After making that post, I sent the following letter to the Colleyville Police Chief, Steve Dye, with a copy to Officer Terrell. This afternoon, I received a call in response to that letter from Lieutenant Cooper, who heads Operations. As was the case with Officer Terrell, Lieutenant Cooper was unfailingly friendly, patient, professional, and frank.
Lieutenant Cooper first ascertained that I was riding during daylight and not in violation of the Texas lighting statutes. He also inquired about my lane position, and agreed that it appeared I was operating in accordance with Texas 551.103 (4) Exception A and B. He noted that Colleyville had experienced some people on bikes that had been hit while riding on sidewalks. I explained why people riding on sidewalks are more likely to have collisions with cars, even if no pedestrians were around, and why the situation was even worse for people riding on sidewalks against traffic. He commented that my reasons made sense to him and he could see why the motorists might not even see the cyclist before impact.
Cooper then inquired about more particulars about the officer. I was unable to provide him with any added information, noting that I couldn’t even honestly remember if he’d turned his lights on. Then things got a little sticky.
Cooper suggested I might want to ride at the right edge of the lane “for your own safety.” I replied that I was riding in the middle of the lane for specific safety reasons; namely so that any motorist coming from behind would see and register my presence in the lane as early as possible, and so that the overtaking motorist would not be in any doubt as to the proper means of passing me (lane change). I did not elaborate on all the OTHER reasons why that is a wise place to ride, nor that a close pass is doubly dangerous to the cyclist during wet and rainy conditions. He mentioned that he’d been unable to pass a cyclist on one of the local two-lane roads and the cyclist had been unresponsive to requests to move over (saying “I don’t have to”) and even to instructions to observe things like signs and signals. I replied that I might well have been quicker to ticket that cyclist than him, but I had chosen Hall Johnson specifically because its four-lane alignment made passing easy and as safe as possible. He noted that I sounded more level headed about rights and safety practices than the other guy. I’m not sure I convinced him with respect to Far-To-Right law application, but I’m pretty sure he understood I had considered the matter very carefully and was not a suicidal type.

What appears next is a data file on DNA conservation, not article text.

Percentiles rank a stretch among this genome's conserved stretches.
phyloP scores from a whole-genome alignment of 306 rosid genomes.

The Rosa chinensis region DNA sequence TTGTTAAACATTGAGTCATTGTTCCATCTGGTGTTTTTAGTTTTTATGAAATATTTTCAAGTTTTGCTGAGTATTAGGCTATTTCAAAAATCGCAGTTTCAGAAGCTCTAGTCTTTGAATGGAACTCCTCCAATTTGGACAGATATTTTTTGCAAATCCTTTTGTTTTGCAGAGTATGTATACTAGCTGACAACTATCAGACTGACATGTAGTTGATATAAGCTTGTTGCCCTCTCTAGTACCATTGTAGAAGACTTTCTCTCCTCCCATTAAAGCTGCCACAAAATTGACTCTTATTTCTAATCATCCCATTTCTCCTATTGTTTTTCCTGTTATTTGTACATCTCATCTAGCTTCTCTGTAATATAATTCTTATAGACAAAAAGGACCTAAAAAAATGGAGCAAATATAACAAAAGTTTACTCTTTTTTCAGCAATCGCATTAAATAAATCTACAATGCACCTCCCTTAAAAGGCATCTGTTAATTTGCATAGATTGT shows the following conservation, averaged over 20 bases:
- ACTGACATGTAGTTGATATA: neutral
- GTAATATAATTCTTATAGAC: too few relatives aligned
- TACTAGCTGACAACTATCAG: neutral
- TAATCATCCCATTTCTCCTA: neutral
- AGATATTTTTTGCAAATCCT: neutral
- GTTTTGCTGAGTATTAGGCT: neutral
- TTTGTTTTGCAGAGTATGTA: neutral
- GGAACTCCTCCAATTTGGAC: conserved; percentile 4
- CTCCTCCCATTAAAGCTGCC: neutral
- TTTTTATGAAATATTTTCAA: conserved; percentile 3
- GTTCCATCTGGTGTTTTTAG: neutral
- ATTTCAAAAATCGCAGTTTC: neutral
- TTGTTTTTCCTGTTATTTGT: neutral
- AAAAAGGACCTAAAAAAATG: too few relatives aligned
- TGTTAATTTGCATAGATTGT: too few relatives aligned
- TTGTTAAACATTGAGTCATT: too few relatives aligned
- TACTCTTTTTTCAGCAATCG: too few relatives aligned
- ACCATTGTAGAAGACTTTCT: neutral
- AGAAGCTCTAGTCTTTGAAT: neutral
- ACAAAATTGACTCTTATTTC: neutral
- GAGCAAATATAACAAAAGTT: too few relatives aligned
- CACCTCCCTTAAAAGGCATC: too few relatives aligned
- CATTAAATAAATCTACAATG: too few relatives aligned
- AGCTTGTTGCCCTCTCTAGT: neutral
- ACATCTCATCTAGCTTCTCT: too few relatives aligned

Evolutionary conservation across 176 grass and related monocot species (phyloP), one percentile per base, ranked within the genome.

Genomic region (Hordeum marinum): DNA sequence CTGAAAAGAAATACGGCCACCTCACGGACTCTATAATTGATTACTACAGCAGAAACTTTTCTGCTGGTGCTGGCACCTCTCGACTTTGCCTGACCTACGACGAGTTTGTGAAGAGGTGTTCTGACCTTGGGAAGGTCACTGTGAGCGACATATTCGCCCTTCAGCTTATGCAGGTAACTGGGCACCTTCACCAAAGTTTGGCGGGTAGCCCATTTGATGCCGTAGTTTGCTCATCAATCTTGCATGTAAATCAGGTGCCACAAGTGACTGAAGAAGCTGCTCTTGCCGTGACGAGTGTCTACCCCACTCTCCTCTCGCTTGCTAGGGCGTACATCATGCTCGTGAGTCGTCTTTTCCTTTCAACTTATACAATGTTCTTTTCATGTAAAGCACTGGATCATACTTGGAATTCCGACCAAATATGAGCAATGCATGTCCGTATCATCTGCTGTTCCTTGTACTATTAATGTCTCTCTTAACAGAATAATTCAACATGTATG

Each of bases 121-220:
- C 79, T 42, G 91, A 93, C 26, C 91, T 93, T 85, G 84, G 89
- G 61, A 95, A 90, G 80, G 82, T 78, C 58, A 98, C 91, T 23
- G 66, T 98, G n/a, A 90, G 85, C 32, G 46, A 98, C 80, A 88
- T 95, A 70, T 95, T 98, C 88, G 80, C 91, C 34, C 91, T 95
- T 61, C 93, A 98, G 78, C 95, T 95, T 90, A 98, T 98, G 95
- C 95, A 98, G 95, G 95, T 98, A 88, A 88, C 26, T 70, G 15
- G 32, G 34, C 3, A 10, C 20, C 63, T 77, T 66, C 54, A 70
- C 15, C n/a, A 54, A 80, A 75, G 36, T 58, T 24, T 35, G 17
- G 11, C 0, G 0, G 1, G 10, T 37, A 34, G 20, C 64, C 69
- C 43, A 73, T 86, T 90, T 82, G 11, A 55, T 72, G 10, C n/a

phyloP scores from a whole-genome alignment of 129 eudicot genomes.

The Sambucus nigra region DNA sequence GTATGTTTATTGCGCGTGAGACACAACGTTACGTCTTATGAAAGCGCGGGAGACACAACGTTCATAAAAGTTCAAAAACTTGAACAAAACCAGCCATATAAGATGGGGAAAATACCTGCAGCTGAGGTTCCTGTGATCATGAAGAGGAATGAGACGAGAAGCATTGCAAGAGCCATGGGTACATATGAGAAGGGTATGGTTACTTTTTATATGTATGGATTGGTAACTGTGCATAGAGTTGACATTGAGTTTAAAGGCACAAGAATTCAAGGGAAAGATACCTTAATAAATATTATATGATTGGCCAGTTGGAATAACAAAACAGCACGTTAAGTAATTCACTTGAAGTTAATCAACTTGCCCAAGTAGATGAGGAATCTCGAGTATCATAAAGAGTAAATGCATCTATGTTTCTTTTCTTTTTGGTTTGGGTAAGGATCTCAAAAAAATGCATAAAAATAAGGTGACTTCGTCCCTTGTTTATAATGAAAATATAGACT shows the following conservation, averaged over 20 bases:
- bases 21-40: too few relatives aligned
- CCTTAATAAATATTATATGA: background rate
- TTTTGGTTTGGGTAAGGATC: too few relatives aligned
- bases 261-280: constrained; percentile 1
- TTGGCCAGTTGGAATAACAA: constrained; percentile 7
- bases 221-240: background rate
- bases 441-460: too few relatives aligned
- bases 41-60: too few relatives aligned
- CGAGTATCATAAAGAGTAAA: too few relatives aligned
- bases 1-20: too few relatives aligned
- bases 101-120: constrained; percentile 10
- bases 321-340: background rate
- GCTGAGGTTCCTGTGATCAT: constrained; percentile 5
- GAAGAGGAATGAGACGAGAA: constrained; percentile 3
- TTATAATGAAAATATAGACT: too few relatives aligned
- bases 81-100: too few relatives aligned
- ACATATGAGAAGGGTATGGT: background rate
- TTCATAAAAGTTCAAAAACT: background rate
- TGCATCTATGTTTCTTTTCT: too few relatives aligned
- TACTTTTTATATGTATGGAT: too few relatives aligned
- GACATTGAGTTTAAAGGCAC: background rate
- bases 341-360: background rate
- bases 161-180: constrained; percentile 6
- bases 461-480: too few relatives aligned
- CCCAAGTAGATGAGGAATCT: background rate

Officer Cooper indicated they would brief the patrol officers on the subject.
At this point, I consider the matter closed.
Steve Postscript Note: As I noted in the initial post, if ordered to do something by a police officer, I’m inclined to follow those orders. The officer may be in possession of information I do not know about conditions or incidents. If it turns out the officer was inappropriately ordering me to do something, it can be addressed after the law enforcement situation is over. If it becomes necessary to employ the judicial process to flag police problems, an altogether different approach is called for. I think that unlikely in Colleyville. Per KD5NRH's suggestion, I considered sending a copy of the letter to the city manager, but I'd really not escalate things. Since the initial call was transferred to 911, it would appear in their logs, and city phone records would indicate we talked on two subsequent occasions.
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